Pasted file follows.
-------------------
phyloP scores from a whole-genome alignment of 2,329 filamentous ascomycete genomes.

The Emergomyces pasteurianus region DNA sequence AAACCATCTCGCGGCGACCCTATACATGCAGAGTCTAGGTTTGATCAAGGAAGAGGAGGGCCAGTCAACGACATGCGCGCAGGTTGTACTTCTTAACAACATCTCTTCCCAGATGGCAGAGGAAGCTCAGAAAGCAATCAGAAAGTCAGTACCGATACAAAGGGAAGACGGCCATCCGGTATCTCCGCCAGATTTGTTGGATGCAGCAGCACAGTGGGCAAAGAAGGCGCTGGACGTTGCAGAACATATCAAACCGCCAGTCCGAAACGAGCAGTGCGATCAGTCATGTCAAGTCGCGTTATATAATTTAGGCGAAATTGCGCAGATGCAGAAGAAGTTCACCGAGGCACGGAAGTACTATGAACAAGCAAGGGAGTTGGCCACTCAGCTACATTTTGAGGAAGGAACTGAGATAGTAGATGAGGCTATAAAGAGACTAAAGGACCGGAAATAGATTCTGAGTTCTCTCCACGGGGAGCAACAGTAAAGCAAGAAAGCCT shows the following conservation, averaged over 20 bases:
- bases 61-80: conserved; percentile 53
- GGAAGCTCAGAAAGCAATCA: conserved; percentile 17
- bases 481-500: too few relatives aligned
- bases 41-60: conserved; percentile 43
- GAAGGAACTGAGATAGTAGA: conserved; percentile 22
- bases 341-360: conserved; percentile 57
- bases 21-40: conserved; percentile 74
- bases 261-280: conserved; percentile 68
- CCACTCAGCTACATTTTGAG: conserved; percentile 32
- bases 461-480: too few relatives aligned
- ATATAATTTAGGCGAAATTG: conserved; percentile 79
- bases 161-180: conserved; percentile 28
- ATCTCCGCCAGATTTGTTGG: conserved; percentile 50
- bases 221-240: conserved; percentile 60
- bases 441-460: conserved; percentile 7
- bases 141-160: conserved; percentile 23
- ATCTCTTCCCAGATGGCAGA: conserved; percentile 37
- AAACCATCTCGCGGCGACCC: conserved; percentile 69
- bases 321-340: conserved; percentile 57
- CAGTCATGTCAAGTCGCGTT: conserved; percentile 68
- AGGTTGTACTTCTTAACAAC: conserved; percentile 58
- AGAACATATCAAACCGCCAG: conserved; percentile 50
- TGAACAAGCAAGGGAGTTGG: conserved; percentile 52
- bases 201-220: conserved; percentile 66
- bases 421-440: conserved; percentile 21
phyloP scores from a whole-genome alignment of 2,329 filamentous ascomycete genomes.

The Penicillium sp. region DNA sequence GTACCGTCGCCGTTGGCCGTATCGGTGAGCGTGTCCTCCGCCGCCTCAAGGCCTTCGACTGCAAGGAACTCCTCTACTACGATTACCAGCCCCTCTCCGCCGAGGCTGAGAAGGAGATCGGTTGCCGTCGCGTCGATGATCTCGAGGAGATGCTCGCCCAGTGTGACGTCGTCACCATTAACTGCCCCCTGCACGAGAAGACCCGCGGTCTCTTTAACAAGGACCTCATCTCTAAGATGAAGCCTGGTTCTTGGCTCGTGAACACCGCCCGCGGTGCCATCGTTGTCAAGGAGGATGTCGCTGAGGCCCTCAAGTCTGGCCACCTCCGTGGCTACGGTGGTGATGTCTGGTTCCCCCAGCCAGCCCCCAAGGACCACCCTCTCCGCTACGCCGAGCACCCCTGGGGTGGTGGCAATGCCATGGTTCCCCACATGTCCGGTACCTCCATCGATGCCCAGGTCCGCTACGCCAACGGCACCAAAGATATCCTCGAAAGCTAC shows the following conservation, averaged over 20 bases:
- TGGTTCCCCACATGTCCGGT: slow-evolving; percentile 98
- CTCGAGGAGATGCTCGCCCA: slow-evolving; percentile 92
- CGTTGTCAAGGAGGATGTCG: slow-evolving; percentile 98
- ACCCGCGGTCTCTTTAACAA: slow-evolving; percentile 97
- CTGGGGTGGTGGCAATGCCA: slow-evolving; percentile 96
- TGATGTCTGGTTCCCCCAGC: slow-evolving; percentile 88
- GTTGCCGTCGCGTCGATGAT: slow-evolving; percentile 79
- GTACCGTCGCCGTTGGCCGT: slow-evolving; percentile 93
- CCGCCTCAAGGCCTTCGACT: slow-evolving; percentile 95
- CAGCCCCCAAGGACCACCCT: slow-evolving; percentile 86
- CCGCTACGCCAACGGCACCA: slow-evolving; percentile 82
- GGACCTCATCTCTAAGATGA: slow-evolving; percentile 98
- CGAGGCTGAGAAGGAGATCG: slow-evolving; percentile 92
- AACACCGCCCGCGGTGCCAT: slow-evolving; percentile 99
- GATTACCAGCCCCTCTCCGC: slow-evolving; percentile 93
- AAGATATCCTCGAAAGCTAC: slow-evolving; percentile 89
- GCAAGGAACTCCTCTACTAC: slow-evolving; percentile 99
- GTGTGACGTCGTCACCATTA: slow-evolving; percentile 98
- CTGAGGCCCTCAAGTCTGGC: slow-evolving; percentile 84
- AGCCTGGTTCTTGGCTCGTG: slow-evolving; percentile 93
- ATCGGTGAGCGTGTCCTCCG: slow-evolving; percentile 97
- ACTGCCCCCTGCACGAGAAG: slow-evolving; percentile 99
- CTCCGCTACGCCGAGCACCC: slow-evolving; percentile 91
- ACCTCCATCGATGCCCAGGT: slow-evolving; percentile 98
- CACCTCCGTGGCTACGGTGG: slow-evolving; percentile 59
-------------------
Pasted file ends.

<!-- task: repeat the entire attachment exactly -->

phyloP scores from a whole-genome alignment of 2,329 filamentous ascomycete genomes.

The Emergomyces pasteurianus region DNA sequence AAACCATCTCGCGGCGACCCTATACATGCAGAGTCTAGGTTTGATCAAGGAAGAGGAGGGCCAGTCAACGACATGCGCGCAGGTTGTACTTCTTAACAACATCTCTTCCCAGATGGCAGAGGAAGCTCAGAAAGCAATCAGAAAGTCAGTACCGATACAAAGGGAAGACGGCCATCCGGTATCTCCGCCAGATTTGTTGGATGCAGCAGCACAGTGGGCAAAGAAGGCGCTGGACGTTGCAGAACATATCAAACCGCCAGTCCGAAACGAGCAGTGCGATCAGTCATGTCAAGTCGCGTTATATAATTTAGGCGAAATTGCGCAGATGCAGAAGAAGTTCACCGAGGCACGGAAGTACTATGAACAAGCAAGGGAGTTGGCCACTCAGCTACATTTTGAGGAAGGAACTGAGATAGTAGATGAGGCTATAAAGAGACTAAAGGACCGGAAATAGATTCTGAGTTCTCTCCACGGGGAGCAACAGTAAAGCAAGAAAGCCT shows the following conservation, averaged over 20 bases:
- bases 61-80: conserved; percentile 53
- GGAAGCTCAGAAAGCAATCA: conserved; percentile 17
- bases 481-500: too few relatives aligned
- bases 41-60: conserved; percentile 43
- GAAGGAACTGAGATAGTAGA: conserved; percentile 22
- bases 341-360: conserved; percentile 57
- bases 21-40: conserved; percentile 74
- bases 261-280: conserved; percentile 68
- CCACTCAGCTACATTTTGAG: conserved; percentile 32
- bases 461-480: too few relatives aligned
- ATATAATTTAGGCGAAATTG: conserved; percentile 79
- bases 161-180: conserved; percentile 28
- ATCTCCGCCAGATTTGTTGG: conserved; percentile 50
- bases 221-240: conserved; percentile 60
- bases 441-460: conserved; percentile 7
- bases 141-160: conserved; percentile 23
- ATCTCTTCCCAGATGGCAGA: conserved; percentile 37
- AAACCATCTCGCGGCGACCC: conserved; percentile 69
- bases 321-340: conserved; percentile 57
- CAGTCATGTCAAGTCGCGTT: conserved; percentile 68
- AGGTTGTACTTCTTAACAAC: conserved; percentile 58
- AGAACATATCAAACCGCCAG: conserved; percentile 50
- TGAACAAGCAAGGGAGTTGG: conserved; percentile 52
- bases 201-220: conserved; percentile 66
- bases 421-440: conserved; percentile 21
phyloP scores from a whole-genome alignment of 2,329 filamentous ascomycete genomes.

The Penicillium sp. region DNA sequence GTACCGTCGCCGTTGGCCGTATCGGTGAGCGTGTCCTCCGCCGCCTCAAGGCCTTCGACTGCAAGGAACTCCTCTACTACGATTACCAGCCCCTCTCCGCCGAGGCTGAGAAGGAGATCGGTTGCCGTCGCGTCGATGATCTCGAGGAGATGCTCGCCCAGTGTGACGTCGTCACCATTAACTGCCCCCTGCACGAGAAGACCCGCGGTCTCTTTAACAAGGACCTCATCTCTAAGATGAAGCCTGGTTCTTGGCTCGTGAACACCGCCCGCGGTGCCATCGTTGTCAAGGAGGATGTCGCTGAGGCCCTCAAGTCTGGCCACCTCCGTGGCTACGGTGGTGATGTCTGGTTCCCCCAGCCAGCCCCCAAGGACCACCCTCTCCGCTACGCCGAGCACCCCTGGGGTGGTGGCAATGCCATGGTTCCCCACATGTCCGGTACCTCCATCGATGCCCAGGTCCGCTACGCCAACGGCACCAAAGATATCCTCGAAAGCTAC shows the following conservation, averaged over 20 bases:
- TGGTTCCCCACATGTCCGGT: slow-evolving; percentile 98
- CTCGAGGAGATGCTCGCCCA: slow-evolving; percentile 92
- CGTTGTCAAGGAGGATGTCG: slow-evolving; percentile 98
- ACCCGCGGTCTCTTTAACAA: slow-evolving; percentile 97
- CTGGGGTGGTGGCAATGCCA: slow-evolving; percentile 96
- TGATGTCTGGTTCCCCCAGC: slow-evolving; percentile 88
- GTTGCCGTCGCGTCGATGAT: slow-evolving; percentile 79
- GTACCGTCGCCGTTGGCCGT: slow-evolving; percentile 93
- CCGCCTCAAGGCCTTCGACT: slow-evolving; percentile 95
- CAGCCCCCAAGGACCACCCT: slow-evolving; percentile 86
- CCGCTACGCCAACGGCACCA: slow-evolving; percentile 82
- GGACCTCATCTCTAAGATGA: slow-evolving; percentile 98
- CGAGGCTGAGAAGGAGATCG: slow-evolving; percentile 92
- AACACCGCCCGCGGTGCCAT: slow-evolving; percentile 99
- GATTACCAGCCCCTCTCCGC: slow-evolving; percentile 93
- AAGATATCCTCGAAAGCTAC: slow-evolving; percentile 89
- GCAAGGAACTCCTCTACTAC: slow-evolving; percentile 99
- GTGTGACGTCGTCACCATTA: slow-evolving; percentile 98
- CTGAGGCCCTCAAGTCTGGC: slow-evolving; percentile 84
- AGCCTGGTTCTTGGCTCGTG: slow-evolving; percentile 93
- ATCGGTGAGCGTGTCCTCCG: slow-evolving; percentile 97
- ACTGCCCCCTGCACGAGAAG: slow-evolving; percentile 99
- CTCCGCTACGCCGAGCACCC: slow-evolving; percentile 91
- ACCTCCATCGATGCCCAGGT: slow-evolving; percentile 98
- CACCTCCGTGGCTACGGTGG: slow-evolving; percentile 59